In a recent study of nearly one million people it was found that those who ate the most fibre were least likely to die of any cause.
Daily fibre intake
The finding might be explained by fibre's potential to lower the risk of chronic diseases including heart disease, stroke, diabetes and several types of cancer, researchers say.
Individuals should be encouraged to increase their dietary fibre intake "to potentially decrease the risk of premature death," Yang Yang, of the Shanghai Cancer Institute in China, and colleagues wrote in the American Journal of Epidemiology.
They pooled data from 17 previous studies that tracked 982,411 men and women, mostly in Europe and the U.S., and recorded about 67,000 deaths.
Yang's team divided participants into five groups based on their daily fibre intake. Those in the top fifth, who ate the greatest amount of fibre daily, were 16 percent less likely to die than those in the bottom fifth, who consumed the least amount of fibre.
Read: Extra fibre tied to lower risk of stroke
In addition, eight studies showed a 10 percent drop in risk for any cause of death with each 10-gram per day increase in fibre intake.
Fibre intake recommendation
The U.S. Department of Agriculture recommends that adults consume 14 grams of fibre in every 1,000 calories they consume, the authors point out. That translates to approximately 25 grams a day for women and 38 grams daily for men.
"On average, intakes of dietary fibre in the U.S. and other economically developed countries are much lower than recommended goals – in the U.S., about half of what is advised," said Victoria Burley, a nutrition researcher at the University of Leeds in the UK, who was not involved in the study.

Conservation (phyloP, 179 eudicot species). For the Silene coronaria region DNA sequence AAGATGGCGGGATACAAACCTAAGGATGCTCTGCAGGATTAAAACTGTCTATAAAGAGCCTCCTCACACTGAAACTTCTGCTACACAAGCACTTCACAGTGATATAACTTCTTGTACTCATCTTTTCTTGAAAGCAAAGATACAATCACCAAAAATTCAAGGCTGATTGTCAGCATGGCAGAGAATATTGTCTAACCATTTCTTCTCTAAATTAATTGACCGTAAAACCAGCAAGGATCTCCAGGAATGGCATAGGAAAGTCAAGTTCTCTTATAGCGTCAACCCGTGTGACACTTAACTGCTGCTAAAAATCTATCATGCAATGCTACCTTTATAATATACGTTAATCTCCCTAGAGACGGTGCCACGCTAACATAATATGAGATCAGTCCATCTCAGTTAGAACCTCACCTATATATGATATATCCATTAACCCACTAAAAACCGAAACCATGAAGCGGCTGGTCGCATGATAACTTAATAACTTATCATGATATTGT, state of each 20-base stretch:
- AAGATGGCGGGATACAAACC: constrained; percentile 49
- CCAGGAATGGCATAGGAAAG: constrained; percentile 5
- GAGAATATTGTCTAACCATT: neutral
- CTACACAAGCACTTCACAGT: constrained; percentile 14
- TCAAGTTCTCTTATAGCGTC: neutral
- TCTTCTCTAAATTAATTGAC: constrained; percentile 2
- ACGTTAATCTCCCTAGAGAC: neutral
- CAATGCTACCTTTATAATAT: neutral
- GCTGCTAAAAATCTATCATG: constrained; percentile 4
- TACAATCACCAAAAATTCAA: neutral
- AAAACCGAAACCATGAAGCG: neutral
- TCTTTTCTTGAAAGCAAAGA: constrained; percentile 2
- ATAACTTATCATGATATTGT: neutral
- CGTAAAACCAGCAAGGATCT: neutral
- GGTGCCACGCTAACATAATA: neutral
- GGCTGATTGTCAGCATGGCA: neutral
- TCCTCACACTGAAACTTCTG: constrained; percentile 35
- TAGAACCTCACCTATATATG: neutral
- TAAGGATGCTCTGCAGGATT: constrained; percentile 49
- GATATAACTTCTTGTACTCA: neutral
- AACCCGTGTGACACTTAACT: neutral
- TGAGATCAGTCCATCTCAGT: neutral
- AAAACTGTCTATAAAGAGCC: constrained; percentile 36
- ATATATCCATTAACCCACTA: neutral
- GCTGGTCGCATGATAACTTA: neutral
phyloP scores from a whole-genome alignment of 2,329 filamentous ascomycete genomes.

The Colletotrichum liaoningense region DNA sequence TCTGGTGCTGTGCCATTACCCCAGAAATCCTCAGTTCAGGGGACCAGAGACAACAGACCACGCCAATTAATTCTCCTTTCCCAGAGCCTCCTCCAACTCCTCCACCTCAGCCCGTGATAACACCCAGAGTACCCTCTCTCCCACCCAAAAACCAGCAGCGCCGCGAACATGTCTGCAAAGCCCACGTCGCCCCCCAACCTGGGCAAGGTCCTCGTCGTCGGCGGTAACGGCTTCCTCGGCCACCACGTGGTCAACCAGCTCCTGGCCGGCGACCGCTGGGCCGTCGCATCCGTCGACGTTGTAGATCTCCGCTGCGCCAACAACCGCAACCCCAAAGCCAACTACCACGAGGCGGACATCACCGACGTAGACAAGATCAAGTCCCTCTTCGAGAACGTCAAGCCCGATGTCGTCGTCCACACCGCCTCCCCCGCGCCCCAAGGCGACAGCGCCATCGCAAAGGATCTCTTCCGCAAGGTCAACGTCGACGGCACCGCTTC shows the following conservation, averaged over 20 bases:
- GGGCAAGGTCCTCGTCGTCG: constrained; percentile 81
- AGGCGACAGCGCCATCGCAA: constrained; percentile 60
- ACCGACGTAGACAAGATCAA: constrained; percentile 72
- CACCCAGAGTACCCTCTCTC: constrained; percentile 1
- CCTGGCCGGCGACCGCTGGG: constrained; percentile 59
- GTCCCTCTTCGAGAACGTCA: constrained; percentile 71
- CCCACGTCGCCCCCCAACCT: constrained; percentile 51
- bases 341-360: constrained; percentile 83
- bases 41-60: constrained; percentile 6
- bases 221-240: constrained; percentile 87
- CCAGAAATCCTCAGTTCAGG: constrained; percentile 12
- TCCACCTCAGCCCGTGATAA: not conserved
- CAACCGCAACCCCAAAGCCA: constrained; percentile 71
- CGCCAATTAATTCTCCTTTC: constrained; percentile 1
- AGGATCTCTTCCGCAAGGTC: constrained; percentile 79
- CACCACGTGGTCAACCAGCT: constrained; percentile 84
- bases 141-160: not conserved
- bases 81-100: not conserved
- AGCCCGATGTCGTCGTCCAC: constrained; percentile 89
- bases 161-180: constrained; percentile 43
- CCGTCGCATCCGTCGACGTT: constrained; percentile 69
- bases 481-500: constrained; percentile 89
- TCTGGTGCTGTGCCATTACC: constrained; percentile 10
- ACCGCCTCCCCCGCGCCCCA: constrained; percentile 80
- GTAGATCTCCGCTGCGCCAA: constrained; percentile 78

These study results are "very much in line with earlier published meta-analyses of the relationship between dietary fibre and risk of major chronic diseases such as cardiovascular disease, and cancers," Burley told Reuters Health in an email.
She said the benefits of consuming fibre-rich foods have been known for decades, including lowering of blood cholesterol, blood pressure, blood glucose and insulin, and possibly reducing inflammation.
High-fibre foods may also make people feel full sooner, and for longer, which helps curb overeating and weight gain, she added. "Some or all of these factors may underlie the reduction in mortality observed here."
Read: Low-fibre diet puts teens at risk for diabetes
It's not difficult to consume an extra 10 grams of fibre per day, Burley said. "This can come from two servings of whole grain foods, such as breakfast cereal and two servings of fruit or vegetables, for example."
Cautions on fibre
She cautioned, however, that the current study does not prove that eating more fibre is the reason some participants lived longer. Their reduced risk of death might be due to some other shared characteristic, like an overall healthier lifestyle, or perhaps some other property of the high-fibre foods, which tend to be nutritious in general.
Little is known about the best sources of fibre for reducing disease risk – whether the best sources are fruit and vegetables, legumes or grains, Burley pointed out. "Although there is increasing evidence that cereal grains may offer the best risk reductions for colorectal and cardiovascular disease," she said.
Burley said the study findings do not suggest taking dietary fibre supplements will have the same impact as eating fibre-rich foods.
Read: Am I eating enough fibre?
Jessica Shapiro, a wellness dietician at Montefiore Medicine Centre in New York, suggests reading labels and choosing foods with at least three grams of fibre per serving. She also encourages eating a variety of foods that are high in fibre at each meal and snack, such as fresh fruit and vegetables, whole grains, beans, legumes, seeds and nuts.
Shapiro said to be careful when going from a low-fibre diet to a high-fibre diet.
"Your body needs time to adjust, so increase fibre content slowly and make sure to consume extra water while doing so to help with digestion," she told Reuters Health in an email.
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Image: Grains on glass spoons from Shutterstock